Monday, January 6, 2020

Essay A Mortals Sense Of Immortality - 1802 Words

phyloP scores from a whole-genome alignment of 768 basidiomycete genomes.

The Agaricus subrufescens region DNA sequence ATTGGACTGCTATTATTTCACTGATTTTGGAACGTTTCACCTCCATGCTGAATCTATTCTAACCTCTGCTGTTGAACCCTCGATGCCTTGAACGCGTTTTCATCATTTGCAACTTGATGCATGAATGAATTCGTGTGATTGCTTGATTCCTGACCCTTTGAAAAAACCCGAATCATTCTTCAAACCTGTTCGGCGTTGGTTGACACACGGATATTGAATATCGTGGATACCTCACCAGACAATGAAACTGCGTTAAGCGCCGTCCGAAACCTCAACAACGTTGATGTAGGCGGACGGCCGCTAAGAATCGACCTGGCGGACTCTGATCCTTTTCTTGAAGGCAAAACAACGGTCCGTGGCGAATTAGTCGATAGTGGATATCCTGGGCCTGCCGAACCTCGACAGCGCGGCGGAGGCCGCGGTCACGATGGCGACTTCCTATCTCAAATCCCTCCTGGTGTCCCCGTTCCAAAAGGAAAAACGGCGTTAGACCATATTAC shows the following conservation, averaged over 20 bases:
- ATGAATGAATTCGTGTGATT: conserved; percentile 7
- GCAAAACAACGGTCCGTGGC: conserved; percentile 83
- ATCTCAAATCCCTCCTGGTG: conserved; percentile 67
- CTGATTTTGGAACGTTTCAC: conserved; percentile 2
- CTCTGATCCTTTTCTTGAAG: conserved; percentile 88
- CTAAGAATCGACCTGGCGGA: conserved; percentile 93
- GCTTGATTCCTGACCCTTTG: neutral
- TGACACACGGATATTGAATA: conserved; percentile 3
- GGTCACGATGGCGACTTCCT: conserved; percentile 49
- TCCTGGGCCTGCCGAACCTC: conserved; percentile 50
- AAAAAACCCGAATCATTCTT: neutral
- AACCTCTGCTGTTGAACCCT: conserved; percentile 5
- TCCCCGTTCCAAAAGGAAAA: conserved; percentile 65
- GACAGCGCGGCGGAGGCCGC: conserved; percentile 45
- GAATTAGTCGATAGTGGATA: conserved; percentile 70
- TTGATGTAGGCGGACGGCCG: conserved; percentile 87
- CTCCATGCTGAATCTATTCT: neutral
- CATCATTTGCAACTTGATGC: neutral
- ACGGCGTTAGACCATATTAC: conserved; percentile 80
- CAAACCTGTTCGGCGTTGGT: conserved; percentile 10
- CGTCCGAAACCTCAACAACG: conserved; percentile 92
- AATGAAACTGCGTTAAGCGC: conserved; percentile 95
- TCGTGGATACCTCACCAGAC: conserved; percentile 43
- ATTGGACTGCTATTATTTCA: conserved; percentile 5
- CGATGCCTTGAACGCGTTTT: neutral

A Mortalamp;#8217;s Sense of Immortality To fear death is to fear life itself. An overbearing concern for the end of life not only leads to much apprehension of the final moment but also allows that fear to occupy oneamp;#8217;s whole life. The only answer that can possibly provide relief in the shadow of the awaited final absolution lies in another kind of absolution, one that brings a person to terms with their irrevocable mortality and squelches any futile desire for immortality. Myths are often the vehicles of this release, helping humanity to accept and handle their mortal and limited state. Different cultures have developed varying myths to coincide with their religious beliefs and give reprieve to their members in the face of†¦show more content†¦He seeks to justify his existence through the attainment of widespread fame and unmatched power. Nothing is said of his thoughts on death before he meets his soul-mate Enkidu, but one can draw from the utter fear and turmoil Gilgamesh feels after the passing of Enki du that he thought his might and accomplishments placed him above the rules and limits of other mortals. nbsp;nbsp;nbsp;nbsp;nbsp;It is somewhat surprising to me how readily Adam eats the fruit of the tree of knowledge, given his present blissful existence. The temptation of being on the same intellectual level as God in knowing both good and evil appears to be too much for Adam and his wife. Most likely their profound innocence also leaves them somewhat weak, and since before eating of the tree they know not what evil is, they couldnamp;#8217;t possibly know of the consequences of their crime and the severity of Godamp;#8217;s punishment. His exile of the pair from the Garden of Eden seems to be out of fear (or perhaps this was not what his plan was for man) as well as disappointment and rage, for He says in Genesis 4:22, amp;#8220;Behold, the man is become as one of us, to know good and evil: and now, lest he put forth his hand, and take also of the tree of life, and eat, and live for ever;, and thus Adam and his wife are exiled. Their sin to achieve self-awareness has robbed them of any hope of immortality and presented them with the dilemma of death. Gilgamesh experiencesShow MoreRelatedThe True Meaning Of Life1370 Words   |  6 Pagesbeing, we have to live with the realization, that this will is going to be frustrated, that this will all end, that we will die. Furthermore, we have to live with the sense that our lives, our conscience, will no longer exist – the worst thing that could perhaps happen to us, our will. This is the true meaning of what is means to be mortal. 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Gilgamesh s fear of death again becomes evident whenRead MoreThe Concept of God in The Iliad by Homer Essay1214 Words   |  5 Pagesan obvious theme with gods possessing limits and imperfections, not perfect, omnipotent, and omniscient(360). The gods in the time of these selections obviously reflect society, unlike the first definition, the only difference is they possess immortality (Melchert 8). In the Odyssey, the goddesses Circe and Kalypso both expected lifelong commitments from the mighty Odysseus. Both of the goddesses promised great things to the hero, including godhood. Odysseus could refuse both goddesses. Human

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